“For margin relief involving swaps and some other asset class, you need economic equivalency, but in no way are those assets fungible,” he said.
For budding SEFs, there are varying degrees of readiness but Martin said TeraExchange is raring to go. “This quarter we’re open for business,” he said. “Those of us in the SEF space need to help the buy-side understand the new market structures that will be in place. The right SEF can be a turn-key solution to the new environment.”
Michael Cosgrove, managing director of strategic initiatives in commodities and energy at GFI Group – an inter-dealer broker specialising in OTC derivatives – agreed a looser definition than purely fungible instruments would be adequate.
“Regulators are concerned that by defining economically equivalent as essentially [rather than strictly] fungible, they will leave a loophole that will allow traders to alter an instrument ever so slightly, so that it will not be required to trade on a regulated market such as a SEF,” said Cosgrove. “This is why the definition of economically equivalent has been so difficult to draft.”
For buy-siders, the question isn’t just one of what they will be able to trade, but also how they will be able to trade. At last week’s public roundtable, Cosgrove was invited by CFTC staff to represent the Wholesale Markets Brokers Association on a panel which discussed the issue of how OTC swaps should trade in a newly regulated market.
Cosgrove’s main message was that the Commission should observe the letter and intent of Dodd-Frank, which specifically permits the execution of all swaps “by any means of interstate commerce” – including voice and electronic trading. Cosgrove believes that if the CFTC “obeys the law”, then a far broader range of swaps will be suitable for the ‘made available for trade’ designation that commits those swaps to trading exclusively on regulated markets – SEFs.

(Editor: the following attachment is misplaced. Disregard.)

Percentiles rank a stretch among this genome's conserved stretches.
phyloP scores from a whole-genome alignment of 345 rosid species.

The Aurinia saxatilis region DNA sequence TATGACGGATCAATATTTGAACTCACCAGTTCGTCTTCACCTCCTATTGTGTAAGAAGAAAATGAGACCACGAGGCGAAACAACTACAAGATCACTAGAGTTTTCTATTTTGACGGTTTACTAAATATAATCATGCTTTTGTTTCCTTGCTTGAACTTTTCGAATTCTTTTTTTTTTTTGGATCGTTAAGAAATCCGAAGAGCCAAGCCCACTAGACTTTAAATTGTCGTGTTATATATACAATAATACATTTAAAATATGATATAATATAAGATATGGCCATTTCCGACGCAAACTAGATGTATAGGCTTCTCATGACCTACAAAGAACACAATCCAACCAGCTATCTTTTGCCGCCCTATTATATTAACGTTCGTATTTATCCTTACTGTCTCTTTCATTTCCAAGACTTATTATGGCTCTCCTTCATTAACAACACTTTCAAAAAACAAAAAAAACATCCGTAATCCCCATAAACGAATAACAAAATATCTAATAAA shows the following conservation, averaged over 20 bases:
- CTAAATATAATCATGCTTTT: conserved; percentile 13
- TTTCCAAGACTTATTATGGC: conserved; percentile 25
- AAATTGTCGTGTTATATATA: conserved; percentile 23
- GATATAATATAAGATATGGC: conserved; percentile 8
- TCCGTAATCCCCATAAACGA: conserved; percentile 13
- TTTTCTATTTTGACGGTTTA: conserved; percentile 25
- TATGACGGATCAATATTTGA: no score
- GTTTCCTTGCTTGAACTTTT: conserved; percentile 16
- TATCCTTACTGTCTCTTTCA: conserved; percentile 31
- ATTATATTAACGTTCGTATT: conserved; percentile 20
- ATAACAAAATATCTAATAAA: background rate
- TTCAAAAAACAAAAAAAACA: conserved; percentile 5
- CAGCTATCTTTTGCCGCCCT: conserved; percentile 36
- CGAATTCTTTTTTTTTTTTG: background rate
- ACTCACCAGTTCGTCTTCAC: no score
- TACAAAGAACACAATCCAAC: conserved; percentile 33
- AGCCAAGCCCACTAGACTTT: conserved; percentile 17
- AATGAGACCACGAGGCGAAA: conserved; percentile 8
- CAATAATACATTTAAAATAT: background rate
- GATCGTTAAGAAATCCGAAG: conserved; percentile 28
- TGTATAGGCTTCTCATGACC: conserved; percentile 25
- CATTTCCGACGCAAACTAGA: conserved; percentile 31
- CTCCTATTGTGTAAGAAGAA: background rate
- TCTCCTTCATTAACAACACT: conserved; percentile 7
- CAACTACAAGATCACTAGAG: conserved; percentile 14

“It is in the public interest that, to the maximum extent possible, the trading of swaps takes place on transparent, regulated markets,” said Cosgrove. “Provided the CFTC permits regulated markets to operate as specifically prescribed in the Dodd-Frank Act, this can be accomplished.”
Cosgrove admits many of the current OTC swap markets can be characterised by “episodic” liquidity, but warns against a headlong rush toward wholesale abandonment of current practice.
“It is important to realise that wholesale brokers want the same thing as the CFTC in this regard. We want markets to be transparent and efficient, and an electronic central limit order book is extremely transparent and efficient,” said Cosgrove, adding “While our member-brokers already operate some of the largest, most efficient and liquid global electronic markets, we also operate many markets that will be destroyed by a premature requirement to limit execution to a screen. The public will not be served by the destruction of these markets and neither will our shareholders.”
Originally due in July 2011, the rules for SEFs have been delayed, following an announcement by the Commodity Futures Trading Commission chairman Gary Gensler in September that the final rules for SEFs would not be implemented until 2012. The regulation had also previously come under attack from Craig Donohue, head of Chicago-based derivatives exchange CME Group, on the basis that it does not take sufficient account of the costs and benefits of the proposed new rules.